Sometimes Children Need Rescued: Know When to Rescue and When to Challenge

Responsibility. That’s what adults are supposed to teach children, right? Our goal is to socialize them into independent adults? I’m right there with you to raise an independent adult but in this blog post I am going to challenge the idea that children “need to learn responsibility” or as some put it “should not be rescued.”

A friend of mine’s daughter forgot an orange for school. The orange was meant for a class experiment that day. When she went to bring it to school, she was met with a rude secretary who explained the school policy was that parents could not drop off items for their children anymore. This was especially frustrating on top of the lack of communication from the school, full voice mail boxes, etc. This policy was put in place to supposedly teach students responsibility and to stop parents from rescuing their children.

I have been documenting the age-related developmental cycles children go through, and one of my main goals is to rework people’s attitude’s about children’s “misbehavior.” Children are not developmentally ready to take on the full responsibilities of an adult. Further, they go through stages where they become absent-minded. Consider this from What Every Parent Needs From Their Parent about 11 year olds:

As puberty takes center stage, tweens can actually slip backward in some basic skills. Spatial learning and certain kinds of reasoning may decline at this stage, studies show. Parts of the brain responsible for prospective memory, or remembering what you are supposed to do in the future, are still maturing. This may be why a teen may seem clueless if asked to give the teacher a note before school.

Consider this policy at the school. Why did they put in place? The truth is they did it because so many parents kept coming in. It got to be overwhelming for the school staff. It does not have to do with what is healthiest for the students. Why would it become so overwhelming? Because it’s unreasonable to ask teens to remember stuff like this on a consistent basis. When something is this big of a problem, the issue is not the individual laziness of a person (also, this is never¬† the real issue) but some bigger issue that is yet to be understood. If it’s this big of a problem, a totally new approach is needed. Reduce the number of notes and objects a child must remember. The article linked suggests being like a buddy and leaving visual cue reminders for your children.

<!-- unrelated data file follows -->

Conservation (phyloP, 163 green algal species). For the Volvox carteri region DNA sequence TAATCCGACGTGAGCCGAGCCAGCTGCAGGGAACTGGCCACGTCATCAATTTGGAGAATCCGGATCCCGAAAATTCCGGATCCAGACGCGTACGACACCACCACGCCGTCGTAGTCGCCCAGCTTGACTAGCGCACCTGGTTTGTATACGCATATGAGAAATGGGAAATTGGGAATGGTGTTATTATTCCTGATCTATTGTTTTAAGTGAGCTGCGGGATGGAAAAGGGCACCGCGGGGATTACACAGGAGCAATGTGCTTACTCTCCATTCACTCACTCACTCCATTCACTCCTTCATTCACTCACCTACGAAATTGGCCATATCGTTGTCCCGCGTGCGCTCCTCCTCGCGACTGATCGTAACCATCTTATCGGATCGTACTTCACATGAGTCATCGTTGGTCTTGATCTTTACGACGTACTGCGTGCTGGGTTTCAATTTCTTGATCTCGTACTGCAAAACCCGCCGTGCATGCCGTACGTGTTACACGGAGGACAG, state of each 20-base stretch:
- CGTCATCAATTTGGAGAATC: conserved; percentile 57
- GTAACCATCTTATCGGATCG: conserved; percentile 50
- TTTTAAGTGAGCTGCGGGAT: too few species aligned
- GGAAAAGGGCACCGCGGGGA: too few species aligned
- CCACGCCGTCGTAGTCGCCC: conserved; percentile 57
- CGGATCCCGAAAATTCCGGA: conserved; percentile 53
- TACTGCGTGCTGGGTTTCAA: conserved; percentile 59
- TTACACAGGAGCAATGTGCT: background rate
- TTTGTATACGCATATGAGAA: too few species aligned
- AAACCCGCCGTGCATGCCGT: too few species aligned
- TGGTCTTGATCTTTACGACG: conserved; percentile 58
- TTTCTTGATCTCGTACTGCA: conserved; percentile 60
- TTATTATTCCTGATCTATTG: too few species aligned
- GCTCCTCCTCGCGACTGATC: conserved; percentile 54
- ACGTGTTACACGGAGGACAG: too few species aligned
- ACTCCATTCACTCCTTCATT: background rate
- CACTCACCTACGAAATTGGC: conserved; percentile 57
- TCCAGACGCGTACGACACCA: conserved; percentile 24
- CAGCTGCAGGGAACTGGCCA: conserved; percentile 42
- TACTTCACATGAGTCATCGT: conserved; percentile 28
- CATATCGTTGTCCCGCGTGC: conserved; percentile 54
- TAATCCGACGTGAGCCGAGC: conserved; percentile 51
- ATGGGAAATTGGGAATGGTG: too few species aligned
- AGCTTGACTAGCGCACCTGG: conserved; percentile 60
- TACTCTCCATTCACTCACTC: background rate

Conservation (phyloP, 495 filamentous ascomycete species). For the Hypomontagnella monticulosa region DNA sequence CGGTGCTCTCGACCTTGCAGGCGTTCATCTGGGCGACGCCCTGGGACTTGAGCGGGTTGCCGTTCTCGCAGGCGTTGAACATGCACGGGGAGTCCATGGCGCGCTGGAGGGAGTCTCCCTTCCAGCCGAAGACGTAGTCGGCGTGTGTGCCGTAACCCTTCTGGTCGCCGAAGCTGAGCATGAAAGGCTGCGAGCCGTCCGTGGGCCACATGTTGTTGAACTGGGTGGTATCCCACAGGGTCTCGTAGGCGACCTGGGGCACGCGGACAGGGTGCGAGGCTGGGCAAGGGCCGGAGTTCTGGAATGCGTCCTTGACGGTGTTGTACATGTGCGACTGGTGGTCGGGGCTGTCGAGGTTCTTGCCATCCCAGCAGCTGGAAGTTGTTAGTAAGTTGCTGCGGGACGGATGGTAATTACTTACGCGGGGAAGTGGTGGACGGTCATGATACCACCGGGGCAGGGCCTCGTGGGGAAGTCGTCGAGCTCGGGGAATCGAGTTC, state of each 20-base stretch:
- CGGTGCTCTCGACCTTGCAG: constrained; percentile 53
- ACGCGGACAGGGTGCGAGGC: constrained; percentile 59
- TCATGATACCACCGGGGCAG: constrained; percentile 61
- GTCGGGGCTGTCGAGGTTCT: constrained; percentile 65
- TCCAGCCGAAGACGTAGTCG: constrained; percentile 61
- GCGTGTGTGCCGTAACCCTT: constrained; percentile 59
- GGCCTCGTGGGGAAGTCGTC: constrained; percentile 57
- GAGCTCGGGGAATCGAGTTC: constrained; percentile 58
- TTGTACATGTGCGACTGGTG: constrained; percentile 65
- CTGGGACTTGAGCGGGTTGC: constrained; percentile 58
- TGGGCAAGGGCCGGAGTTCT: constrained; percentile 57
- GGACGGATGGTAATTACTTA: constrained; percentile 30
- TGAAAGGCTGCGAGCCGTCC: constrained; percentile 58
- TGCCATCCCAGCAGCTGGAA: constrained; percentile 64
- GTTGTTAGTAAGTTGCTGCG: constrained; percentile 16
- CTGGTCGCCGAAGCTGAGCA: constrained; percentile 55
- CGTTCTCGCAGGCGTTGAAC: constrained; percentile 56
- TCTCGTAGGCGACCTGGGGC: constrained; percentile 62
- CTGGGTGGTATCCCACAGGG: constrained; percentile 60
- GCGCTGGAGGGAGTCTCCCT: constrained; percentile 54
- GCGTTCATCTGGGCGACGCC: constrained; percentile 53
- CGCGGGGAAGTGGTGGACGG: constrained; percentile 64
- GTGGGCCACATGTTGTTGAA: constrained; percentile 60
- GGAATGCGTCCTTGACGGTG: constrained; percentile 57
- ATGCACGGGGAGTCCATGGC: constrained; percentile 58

It is very common in some parenting books for the authors to promise that they don’t advocate to “referee or rescue” children. They create the idea that there are two parenting styles: one that is too authoritarian (referee) and one that coddles too much (rescues) and they are the happy middle. I’m challenging that. There are some responsibilities that should not be in the child’s lap. When things are going wrong and the child is failing–floundering more like–a new approach is needed. This is especially true for issues that directly affect the well being of the child, such as clothing, money, and food and during developmental stages. My personal experience¬† is that extending too much freedom to the child in these areas, without proper mentorship often causes the child to fail and they don’t learn a lesson from it; they instead learn to live with failure. Children are not adults. They don’t learn entirely from their experiences; the experiences are absorbed by them, meaning they form their very character. As the subtitle of the article linked says, “they need coaching, support, good examples, and most of all understanding.”

Further, an understanding of childhood development can help immensely with fostering the very independence that people want to foster. The thing about the slip backwards in their basic skills is that soon after there will be a great advancement in their skills. The brain is temporarily “under construction” during these stages. After, not only will they remember the note, they might astound you with what they can do. After this construction phase, you might give them an extra challenging activity that you previously thought impossible for an 11 year old. Maybe they could plan your next camping trip? I don’t know the answer to that yet. This is the type of question I ask in relation to my work which I hope to spur discussion. There is an enormous, untapped potential there, and if you give them an activity in high alignment with their development and interest, they will do with joy and dedication. It won’t be a frustrating fight.¬† Come see the group Misbehavior is Growth — The Discussion if interested in thinking creatively about this issue.

Sometimes they need rescued. Sometimes they need challenged. Let’s take a hard look at child development to know when to do which.

See my first book in this series, Misbehavior is Growth: An Observant Parent’s Guide to the Toddler Years.

 

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